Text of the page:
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A reader's guide to Human Traces

Updated Saturday 28th February 2009

Continuing with the celebration of Darwin's bicentenary, we invite you to join us reading, 'Human Traces' by Sebastian Faulks: set in the 1800s, this study of psychiatry in its infancy includes debates about scientific and medical developments, and Darwinism. Here's Stephanie Foward with a brief introduction...

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Sebastian Faulks Copyrighted image Icon Copyright: BBC

Human Traces is epic in scope, following the lives of two men born in 1860.

Jacques Rebière and Thomas Midwinter become pioneering doctors, devoting their careers to the care of the mentally ill. In part, Jacques is driven by the need to understand the malady afflicting his beloved elder brother, Olivier.

An abandoned asylum [Image: phill.d under CC-BY-NC-SA licence] Creative commons image Icon phill.d via Flickr under Creative-Commons license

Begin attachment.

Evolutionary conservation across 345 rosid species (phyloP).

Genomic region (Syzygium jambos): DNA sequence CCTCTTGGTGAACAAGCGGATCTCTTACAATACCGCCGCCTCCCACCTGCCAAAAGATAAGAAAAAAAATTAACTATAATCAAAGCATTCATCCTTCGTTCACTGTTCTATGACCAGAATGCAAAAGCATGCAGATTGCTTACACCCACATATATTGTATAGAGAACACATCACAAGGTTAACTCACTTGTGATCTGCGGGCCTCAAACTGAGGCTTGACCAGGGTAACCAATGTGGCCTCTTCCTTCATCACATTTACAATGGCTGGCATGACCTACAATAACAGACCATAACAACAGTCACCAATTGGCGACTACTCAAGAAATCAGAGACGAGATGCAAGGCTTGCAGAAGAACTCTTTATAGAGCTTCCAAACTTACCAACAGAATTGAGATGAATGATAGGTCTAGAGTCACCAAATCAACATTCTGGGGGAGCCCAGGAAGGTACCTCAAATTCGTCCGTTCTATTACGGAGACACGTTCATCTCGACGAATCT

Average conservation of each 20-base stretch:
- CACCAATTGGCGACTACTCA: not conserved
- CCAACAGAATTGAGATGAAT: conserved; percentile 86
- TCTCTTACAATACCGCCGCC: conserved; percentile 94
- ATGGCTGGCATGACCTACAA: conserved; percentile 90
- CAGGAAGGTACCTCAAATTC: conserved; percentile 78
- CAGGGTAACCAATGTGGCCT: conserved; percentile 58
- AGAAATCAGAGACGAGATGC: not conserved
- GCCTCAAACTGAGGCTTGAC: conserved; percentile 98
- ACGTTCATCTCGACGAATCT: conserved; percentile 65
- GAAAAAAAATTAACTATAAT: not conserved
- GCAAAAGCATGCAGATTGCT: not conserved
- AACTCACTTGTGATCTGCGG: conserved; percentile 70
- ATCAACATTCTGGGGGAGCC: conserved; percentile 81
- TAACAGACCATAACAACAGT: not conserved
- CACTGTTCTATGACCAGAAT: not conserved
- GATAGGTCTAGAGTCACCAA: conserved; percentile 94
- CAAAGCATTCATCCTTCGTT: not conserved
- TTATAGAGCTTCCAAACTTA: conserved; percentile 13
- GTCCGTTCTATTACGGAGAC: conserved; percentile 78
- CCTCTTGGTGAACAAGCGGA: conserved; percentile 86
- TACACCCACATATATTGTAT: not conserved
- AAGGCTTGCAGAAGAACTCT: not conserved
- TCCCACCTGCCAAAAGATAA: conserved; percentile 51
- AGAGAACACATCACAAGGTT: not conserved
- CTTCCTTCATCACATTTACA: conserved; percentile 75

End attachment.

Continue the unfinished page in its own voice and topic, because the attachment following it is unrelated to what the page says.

An abandoned asylum [Image: phill.d under CC-BY-NC-SA licence]

When Jacques and Thomas first encounter each other, there is a true meeting of minds. They embark upon "the project of a lifetime", motivated by the challenge to comprehend "the way in which functions the mind of the human" (sic).

This quest takes them all over the globe, from France and England to Germany, Austria-Hungary, America, and to Africa, where Thomas senses "the grandeur of human insignificance".

Drawing inspiration from his passion for literature, he reflects upon life's mysteries and suggests that: "The failure is not in the answers, but in the questions."

 

Later he will argue that the insane "pay the price for all of us", and advocates that we should turn our healthy lives "day by day, into an extended rapture".

The novel addresses profound issues, sometimes presenting the lectures delivered by Jacques and Thomas, and including meaningful debates about Darwinism and scientific and medical developments.

However the engrossing intellectual content does not distract us from the characters and their family relationships. Sonia is a particularly engaging heroine and, later in the book, Daniel Rebière's wartime experiences evoke the poignant, haunting quality of Birdsong.

The final sequences of Human Traces are stunning and affecting in their beauty, offering a serene conclusion.

 

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